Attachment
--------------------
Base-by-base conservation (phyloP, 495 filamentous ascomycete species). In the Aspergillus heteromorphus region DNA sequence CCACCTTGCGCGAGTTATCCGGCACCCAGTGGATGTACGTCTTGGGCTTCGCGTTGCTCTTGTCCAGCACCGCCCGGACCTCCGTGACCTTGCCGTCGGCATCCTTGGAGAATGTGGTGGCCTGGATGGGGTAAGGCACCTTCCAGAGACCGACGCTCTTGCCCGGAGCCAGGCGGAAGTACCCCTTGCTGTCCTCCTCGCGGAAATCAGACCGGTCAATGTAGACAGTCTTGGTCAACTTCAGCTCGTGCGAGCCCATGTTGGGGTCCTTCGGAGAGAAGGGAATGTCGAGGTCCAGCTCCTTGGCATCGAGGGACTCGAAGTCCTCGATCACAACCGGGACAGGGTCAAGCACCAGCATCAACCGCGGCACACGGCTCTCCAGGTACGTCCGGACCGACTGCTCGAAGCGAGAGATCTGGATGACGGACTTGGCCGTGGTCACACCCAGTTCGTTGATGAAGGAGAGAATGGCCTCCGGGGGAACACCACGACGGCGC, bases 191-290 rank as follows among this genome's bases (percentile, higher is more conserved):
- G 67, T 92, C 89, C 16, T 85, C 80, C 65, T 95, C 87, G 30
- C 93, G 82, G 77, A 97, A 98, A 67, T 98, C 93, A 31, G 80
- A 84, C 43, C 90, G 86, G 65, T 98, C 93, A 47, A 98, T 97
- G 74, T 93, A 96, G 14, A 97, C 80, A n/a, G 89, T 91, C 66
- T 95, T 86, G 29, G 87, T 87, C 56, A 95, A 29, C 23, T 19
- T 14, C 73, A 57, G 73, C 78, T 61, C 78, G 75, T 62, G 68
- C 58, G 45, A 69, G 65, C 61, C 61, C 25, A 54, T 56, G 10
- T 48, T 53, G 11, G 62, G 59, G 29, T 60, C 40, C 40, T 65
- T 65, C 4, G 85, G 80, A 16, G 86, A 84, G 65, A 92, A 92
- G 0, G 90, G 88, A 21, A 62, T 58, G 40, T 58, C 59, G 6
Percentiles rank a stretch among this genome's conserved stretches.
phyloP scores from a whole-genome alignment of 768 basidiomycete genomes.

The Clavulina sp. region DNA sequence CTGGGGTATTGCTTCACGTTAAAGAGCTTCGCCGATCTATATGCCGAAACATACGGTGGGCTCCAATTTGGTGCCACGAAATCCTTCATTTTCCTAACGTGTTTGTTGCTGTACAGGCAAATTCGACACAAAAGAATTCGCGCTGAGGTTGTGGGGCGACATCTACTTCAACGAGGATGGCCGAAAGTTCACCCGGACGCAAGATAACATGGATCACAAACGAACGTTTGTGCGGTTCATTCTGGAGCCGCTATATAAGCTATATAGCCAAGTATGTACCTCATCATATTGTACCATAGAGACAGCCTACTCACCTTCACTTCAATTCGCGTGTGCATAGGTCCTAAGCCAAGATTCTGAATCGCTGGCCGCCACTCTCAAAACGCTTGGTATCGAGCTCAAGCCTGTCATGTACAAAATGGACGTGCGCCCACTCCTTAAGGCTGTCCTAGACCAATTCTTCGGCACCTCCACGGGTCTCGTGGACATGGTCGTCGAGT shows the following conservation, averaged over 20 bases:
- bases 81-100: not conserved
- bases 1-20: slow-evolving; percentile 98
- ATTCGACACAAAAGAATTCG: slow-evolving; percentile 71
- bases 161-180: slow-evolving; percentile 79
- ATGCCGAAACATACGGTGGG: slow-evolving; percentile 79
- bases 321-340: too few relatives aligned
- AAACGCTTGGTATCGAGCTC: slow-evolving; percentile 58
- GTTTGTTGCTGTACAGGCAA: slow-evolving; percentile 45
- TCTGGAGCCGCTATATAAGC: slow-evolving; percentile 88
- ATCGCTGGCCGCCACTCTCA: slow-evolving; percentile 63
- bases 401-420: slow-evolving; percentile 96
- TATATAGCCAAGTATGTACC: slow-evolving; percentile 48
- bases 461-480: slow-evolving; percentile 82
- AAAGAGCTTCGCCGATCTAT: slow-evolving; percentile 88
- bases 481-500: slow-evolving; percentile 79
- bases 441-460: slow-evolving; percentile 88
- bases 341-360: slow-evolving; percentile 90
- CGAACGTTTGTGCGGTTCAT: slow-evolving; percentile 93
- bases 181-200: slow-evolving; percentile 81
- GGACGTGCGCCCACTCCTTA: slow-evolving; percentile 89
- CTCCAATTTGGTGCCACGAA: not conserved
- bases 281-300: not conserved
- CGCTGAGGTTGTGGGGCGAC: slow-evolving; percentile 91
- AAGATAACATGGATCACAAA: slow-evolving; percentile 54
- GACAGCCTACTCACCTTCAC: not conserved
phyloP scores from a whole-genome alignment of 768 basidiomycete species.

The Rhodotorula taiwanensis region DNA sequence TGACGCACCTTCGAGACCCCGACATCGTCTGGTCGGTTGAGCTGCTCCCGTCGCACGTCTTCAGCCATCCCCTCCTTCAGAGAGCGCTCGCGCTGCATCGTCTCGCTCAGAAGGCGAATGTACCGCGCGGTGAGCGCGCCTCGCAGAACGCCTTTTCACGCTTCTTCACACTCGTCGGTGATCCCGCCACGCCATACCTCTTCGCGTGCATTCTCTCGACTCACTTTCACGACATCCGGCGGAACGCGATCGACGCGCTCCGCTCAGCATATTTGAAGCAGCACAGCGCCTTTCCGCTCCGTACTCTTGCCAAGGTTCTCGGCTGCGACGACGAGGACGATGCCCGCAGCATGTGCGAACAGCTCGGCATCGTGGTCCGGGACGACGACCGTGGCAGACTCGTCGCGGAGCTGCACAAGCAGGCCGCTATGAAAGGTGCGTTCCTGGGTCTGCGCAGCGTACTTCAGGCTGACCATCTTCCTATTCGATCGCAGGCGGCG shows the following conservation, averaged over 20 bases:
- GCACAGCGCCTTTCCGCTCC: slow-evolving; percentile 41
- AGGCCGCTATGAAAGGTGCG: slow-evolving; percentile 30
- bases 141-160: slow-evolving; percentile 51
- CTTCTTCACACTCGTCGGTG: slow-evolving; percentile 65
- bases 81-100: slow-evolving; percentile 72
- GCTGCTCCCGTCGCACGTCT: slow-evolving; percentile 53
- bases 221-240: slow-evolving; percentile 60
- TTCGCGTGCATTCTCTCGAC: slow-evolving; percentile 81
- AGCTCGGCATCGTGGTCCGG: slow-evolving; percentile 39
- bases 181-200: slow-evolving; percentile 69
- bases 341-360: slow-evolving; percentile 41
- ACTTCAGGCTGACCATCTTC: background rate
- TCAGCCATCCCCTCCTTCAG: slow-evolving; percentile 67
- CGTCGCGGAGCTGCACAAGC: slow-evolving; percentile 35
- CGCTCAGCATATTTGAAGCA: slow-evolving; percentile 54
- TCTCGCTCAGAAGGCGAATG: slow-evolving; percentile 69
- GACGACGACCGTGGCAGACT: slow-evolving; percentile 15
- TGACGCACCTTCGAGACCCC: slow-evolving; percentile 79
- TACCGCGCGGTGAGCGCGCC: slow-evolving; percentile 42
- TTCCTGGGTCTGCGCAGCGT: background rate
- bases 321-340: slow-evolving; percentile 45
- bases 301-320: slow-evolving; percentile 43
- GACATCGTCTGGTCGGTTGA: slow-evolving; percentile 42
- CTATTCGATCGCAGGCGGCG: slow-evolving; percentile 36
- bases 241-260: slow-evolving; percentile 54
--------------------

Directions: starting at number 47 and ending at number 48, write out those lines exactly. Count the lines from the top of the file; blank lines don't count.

- GCTGCTCCCGTCGCACGTCT: slow-evolving; percentile 53
- bases 221-240: slow-evolving; percentile 60